via Zimbabwe’s Unsung Heroes – The Zimbabwean 15.10.2015
Retired Anglican Bishop Sebstian Bakare, born in 1940, is an iconic figure in Zimbabwe whose work in the church and society has one connecting thread – quest for social justice and equality. Bishop Bakare has lived his entire life fighting for human rights, freedom and dignity for his people.
During the Liberation struggle in the 1970s he actively mobilised support for the struggle for independence because he considered the struggle to be just. However in the post-independence era he found himself sharply disagreeing with government over the deteriorating human rights situation.
In 1993 Sebastian Bakare published a book: My right to land, in the Bible and in Zimbabwe: A theology of land for Zimbabwe in which he asked President Mugabe when his government was going to fulfill the land promise.
Sebastian Bakare also castigated the use of violence in the 2000 and 2002 elections. When a political activist named Nolbert Kunonga assumed leadership of the Anglican Church in Zimbabwe and tried to illegally claim ownership of the properties owned by the Church in Zimbabwe, Bakare was requested to come out of retirement and become the Bishop of Harare in 2008.
He did so, and raised international awareness about the persecution of the Anglican Christians in Zimbabwe by the renegade Kunonga through the State security agents. On 10 November 2008, Bishop Bakare was awarded Sweden’s 2008 Per Anger Prize for his “committed work for human rights in a politically unstable Zimbabwe.” Bakare took the opportunity of the award to highlight the deteriorating situation in his country. “It is like a war, in the sense that there is total absence of peace,” Bakare told Swedish radio news about the conditions in Zimbabwe at the time.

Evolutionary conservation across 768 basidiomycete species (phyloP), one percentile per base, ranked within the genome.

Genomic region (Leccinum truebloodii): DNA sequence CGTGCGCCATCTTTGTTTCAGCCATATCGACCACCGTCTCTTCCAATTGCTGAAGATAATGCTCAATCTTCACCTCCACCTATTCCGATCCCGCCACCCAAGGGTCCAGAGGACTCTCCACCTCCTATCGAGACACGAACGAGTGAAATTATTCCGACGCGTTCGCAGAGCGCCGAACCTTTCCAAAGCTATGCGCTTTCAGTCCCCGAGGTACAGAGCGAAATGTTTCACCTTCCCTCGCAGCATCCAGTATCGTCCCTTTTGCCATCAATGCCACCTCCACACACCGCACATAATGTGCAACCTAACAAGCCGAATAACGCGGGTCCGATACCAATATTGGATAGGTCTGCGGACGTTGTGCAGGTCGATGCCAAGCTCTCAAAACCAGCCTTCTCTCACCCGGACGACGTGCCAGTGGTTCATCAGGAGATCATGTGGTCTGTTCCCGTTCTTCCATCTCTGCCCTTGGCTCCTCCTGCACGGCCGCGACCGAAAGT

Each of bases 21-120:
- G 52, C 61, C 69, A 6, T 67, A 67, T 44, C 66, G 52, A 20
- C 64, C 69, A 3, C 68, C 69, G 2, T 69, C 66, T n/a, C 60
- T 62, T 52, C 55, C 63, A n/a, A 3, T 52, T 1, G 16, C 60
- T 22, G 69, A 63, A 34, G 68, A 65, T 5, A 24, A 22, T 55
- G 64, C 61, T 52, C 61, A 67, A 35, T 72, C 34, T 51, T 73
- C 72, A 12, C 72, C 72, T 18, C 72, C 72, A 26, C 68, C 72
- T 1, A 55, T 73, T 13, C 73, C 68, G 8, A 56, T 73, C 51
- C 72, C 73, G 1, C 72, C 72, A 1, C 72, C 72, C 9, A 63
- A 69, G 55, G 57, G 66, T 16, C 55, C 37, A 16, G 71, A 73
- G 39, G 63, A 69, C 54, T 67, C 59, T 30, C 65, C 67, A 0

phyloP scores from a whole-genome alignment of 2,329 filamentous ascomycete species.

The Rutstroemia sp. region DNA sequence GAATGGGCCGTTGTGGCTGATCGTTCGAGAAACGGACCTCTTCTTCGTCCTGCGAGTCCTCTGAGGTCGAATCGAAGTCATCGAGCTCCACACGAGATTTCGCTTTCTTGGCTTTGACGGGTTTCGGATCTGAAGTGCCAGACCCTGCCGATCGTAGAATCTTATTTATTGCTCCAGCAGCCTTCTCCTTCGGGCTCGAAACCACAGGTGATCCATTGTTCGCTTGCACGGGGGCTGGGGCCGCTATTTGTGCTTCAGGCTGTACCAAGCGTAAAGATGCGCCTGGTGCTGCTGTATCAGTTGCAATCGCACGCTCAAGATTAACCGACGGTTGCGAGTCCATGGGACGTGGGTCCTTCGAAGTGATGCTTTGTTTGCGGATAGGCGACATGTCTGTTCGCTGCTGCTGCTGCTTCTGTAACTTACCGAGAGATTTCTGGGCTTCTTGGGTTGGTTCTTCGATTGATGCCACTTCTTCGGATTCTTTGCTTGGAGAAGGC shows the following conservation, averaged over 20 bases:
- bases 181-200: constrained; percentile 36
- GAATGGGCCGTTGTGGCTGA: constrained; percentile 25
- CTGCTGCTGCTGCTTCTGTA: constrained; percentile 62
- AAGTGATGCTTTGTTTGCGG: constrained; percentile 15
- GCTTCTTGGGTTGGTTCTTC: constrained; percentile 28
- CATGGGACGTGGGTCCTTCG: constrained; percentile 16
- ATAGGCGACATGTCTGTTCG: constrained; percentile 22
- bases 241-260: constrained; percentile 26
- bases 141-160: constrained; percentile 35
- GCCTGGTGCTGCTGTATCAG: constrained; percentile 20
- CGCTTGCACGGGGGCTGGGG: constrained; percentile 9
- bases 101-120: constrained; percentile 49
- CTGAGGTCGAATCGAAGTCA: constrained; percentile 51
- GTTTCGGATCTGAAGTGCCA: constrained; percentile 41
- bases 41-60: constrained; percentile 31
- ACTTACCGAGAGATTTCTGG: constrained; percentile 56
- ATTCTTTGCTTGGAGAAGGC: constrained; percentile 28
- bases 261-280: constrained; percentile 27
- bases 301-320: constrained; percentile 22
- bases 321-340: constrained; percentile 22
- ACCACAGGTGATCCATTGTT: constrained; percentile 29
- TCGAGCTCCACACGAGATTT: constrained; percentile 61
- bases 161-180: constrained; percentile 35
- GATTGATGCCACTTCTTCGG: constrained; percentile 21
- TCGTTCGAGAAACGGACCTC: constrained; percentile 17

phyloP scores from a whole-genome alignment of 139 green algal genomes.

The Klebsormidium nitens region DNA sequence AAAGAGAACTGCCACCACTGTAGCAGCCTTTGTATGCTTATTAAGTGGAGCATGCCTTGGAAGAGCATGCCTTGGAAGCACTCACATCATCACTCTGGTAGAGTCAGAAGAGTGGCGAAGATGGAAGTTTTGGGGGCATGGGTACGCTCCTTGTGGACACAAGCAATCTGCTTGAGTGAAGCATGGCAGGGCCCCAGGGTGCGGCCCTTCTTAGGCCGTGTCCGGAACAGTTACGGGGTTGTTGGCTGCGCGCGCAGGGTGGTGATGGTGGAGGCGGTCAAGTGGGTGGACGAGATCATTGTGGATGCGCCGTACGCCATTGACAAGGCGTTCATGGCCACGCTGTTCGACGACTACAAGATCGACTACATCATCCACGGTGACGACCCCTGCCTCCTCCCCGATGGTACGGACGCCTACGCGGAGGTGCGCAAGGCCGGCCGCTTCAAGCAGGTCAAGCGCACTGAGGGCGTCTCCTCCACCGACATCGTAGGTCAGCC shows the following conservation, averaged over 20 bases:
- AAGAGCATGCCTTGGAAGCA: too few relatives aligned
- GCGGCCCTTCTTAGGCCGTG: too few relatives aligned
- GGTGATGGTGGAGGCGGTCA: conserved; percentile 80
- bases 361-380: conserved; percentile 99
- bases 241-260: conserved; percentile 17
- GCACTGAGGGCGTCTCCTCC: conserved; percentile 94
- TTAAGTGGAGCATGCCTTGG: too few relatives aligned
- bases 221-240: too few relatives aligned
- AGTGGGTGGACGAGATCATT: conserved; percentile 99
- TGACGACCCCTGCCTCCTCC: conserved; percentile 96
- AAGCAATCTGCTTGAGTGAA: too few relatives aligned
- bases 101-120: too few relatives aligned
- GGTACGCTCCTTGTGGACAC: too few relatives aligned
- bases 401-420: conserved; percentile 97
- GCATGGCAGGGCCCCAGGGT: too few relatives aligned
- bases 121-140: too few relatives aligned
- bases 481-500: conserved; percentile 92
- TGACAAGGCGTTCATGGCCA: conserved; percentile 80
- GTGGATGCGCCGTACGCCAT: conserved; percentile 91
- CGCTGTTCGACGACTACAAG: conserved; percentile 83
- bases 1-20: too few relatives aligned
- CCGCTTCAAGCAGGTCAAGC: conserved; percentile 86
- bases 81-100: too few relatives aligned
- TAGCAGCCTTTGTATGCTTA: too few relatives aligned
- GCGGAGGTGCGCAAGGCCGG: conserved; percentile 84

While many clergy have decided to withdraw from the struggle for social justice and human rights, Bishop Bakare has remained principled and committed to building a peaceful and prosperous Zimbabwe. Currently he is coordinating the National Convergence Convention whose theme is Unity in Diversity: A Dialogue of Concerned Citizens. The convention will bring together hundreds of progressive Zimbabweans to chart the way forward in light of the rapidly deteriorating human security situation in the country.
Sinikiwe Marupiwa – Zhou
Centre of Hope
Harare; A small garage in the high density suburb of Kuwadzana, has been turned by a passionate and loving heart into a center of hope for the mentally challenged children aged between six and 19.
A widow, Sinikiwe Marupiwa-Zhou, 53, a primary school teacher for the past 25 years at a nearby school, identified the needs of children with disabilities and in 2011 founded the institution, Center for Hope Support Organisation, where she teaches children with mental challenges to read and write.
Out of her passion to give a life to these children, Zhou single-handedly nurtures them in their path to life as she teaches them various skills in the classroom and in the sports field.
“I am passionate about children with disabilities that is why founded this organisation. At present I have 14 boys and girls who are mentally challenged. I teach them how to read and write from early childhood development (ECD ) to grade 7. Since 2011 none of them has yet advanced to secondary level owing to the fact that they are slow to learn,” said Zhou.
In her quest to help the mentally challenged children to have access to opportunities available to other children such as sport and recreation and a decent education, Zhou admits to a lot of challenges hindering the success of her project.
“I teach the children various skills in sport and recreation. I sometimes take them to play golf and tennis under the invitation of other institutions like the St Georges College. But I face a lot of challenges because I do not have reliable transport to take them regularly.” “I also would like to teach them various self-help skills like breeding poultry market gardening, but that cannot be done at this small space, therefore I would like to expand this space or if I could have a plot to accommodate all of these children and many who are in the communities, still shy to come and be part of this small group,” Zhou said.